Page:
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    Nonpainful vulvar mass in a 42-year-old woman

    What's your diagnosis for this mass of the labium majus?


    Correct Answers

    Your most likely diagnosis is: B. lipoma

    Your treatment plan is: C. Wide local excision


    Lipomas are benign masses that may occur on the vulva. Those that are asymptomatic and not enlarging can be monitored. Treatment for tumors that become bothersome or interfere with movement or enlarge significantly consists of a simple wide local excision. Liposuction is another option if the lipoma is soft and has a small connective tissue component. The procedure typically results in less scarring but with large lipomas, it may fail to remove the entire tumor, which can lead to regrowth.

    Liposarcomas are found in 1% of lipomas and are mostly well-differentiated. Other cell types that can be found include dedifferentiated, myxoid, round, and pleomorphic. Lipoblastomas have also been reported in the literature but they are very rare.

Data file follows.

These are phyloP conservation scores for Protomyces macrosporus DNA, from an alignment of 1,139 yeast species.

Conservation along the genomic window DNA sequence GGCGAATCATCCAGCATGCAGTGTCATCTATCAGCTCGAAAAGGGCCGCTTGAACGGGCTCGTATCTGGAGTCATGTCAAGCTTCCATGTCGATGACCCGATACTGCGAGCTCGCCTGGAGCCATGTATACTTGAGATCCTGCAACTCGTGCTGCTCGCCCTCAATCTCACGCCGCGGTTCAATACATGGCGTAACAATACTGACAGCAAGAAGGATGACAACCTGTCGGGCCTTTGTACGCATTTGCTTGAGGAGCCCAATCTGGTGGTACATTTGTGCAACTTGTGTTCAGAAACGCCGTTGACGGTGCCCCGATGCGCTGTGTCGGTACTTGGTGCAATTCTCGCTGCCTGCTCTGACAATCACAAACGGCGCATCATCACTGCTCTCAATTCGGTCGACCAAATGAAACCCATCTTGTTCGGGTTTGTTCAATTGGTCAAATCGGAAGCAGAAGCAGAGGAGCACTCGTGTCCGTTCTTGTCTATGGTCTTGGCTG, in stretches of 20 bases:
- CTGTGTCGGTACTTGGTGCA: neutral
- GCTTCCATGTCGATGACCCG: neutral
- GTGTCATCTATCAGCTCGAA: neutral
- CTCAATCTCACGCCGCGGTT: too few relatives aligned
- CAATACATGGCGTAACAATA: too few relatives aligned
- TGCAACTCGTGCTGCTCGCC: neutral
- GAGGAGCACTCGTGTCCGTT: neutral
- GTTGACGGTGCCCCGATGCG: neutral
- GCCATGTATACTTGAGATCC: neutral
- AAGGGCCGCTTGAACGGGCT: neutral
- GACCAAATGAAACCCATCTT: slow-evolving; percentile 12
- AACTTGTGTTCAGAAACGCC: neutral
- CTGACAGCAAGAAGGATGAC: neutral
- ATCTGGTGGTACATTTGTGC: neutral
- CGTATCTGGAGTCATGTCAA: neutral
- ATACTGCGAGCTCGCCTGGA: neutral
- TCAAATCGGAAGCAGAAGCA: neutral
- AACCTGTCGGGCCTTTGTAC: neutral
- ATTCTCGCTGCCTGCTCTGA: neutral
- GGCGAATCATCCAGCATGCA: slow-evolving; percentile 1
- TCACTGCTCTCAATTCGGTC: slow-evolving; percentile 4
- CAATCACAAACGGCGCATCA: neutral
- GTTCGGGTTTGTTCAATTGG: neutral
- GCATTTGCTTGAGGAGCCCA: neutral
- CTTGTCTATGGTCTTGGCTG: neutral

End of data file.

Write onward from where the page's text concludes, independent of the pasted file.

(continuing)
Vulvar lipomas can be confused with hernias, but unlike hernias, they cannot be compressed. A cyst of the Canal of Nuck can sometimes mimic an inguinal hernia. At times, it can be difficult to distinguish a lipoma from a hernia. Radiologic studies such as magnetic resonance imaging or ultrasound may be helpful in these situations. Fibromas can also occur on the vulva and are usually easily excised.

    In this case, a vulvar abscess is unlikely due to lack of pain, erythema, or fluctuance of the mass. The patient’s history does not seem to point in thatdirection. However, surgical management would elucidate the diagnosis.

    A Bartholin duct cyst is located more medially on the vulva than is seen in this patient. The labium minus is located in the middle of the Bartholin duct cyst. Patients with this diagnosis complain of discomfort with sitting, inserting tampons, and intercourse. The bottom line is that if a patient is symptomatic and there is uncertainty as to the exact diagnosis, then once a hernia is ruled out, biopsy and/or excision is warranted and will guide any further management.

    Diana Curran, MD
    Dr Diana Curran, MD is associate Professor, Department of Obstetrics and Gynecology, Michigan Medicine, University of Michigan, Ann Arbor.
    John O.L. DeLancey, MD
    DR. DELANCEY is Professor of Gynecology, director of Pelvic Floor Research, University of Michigan Medical School, Ann Arbor, MI.
    Hope K Haefner, MD
    Dr Hope K Haefner, MD, is Profesor in the Department of Obstetrics and Gynecology, Michigan Medicine, University of Michigan, Ann Arbor.


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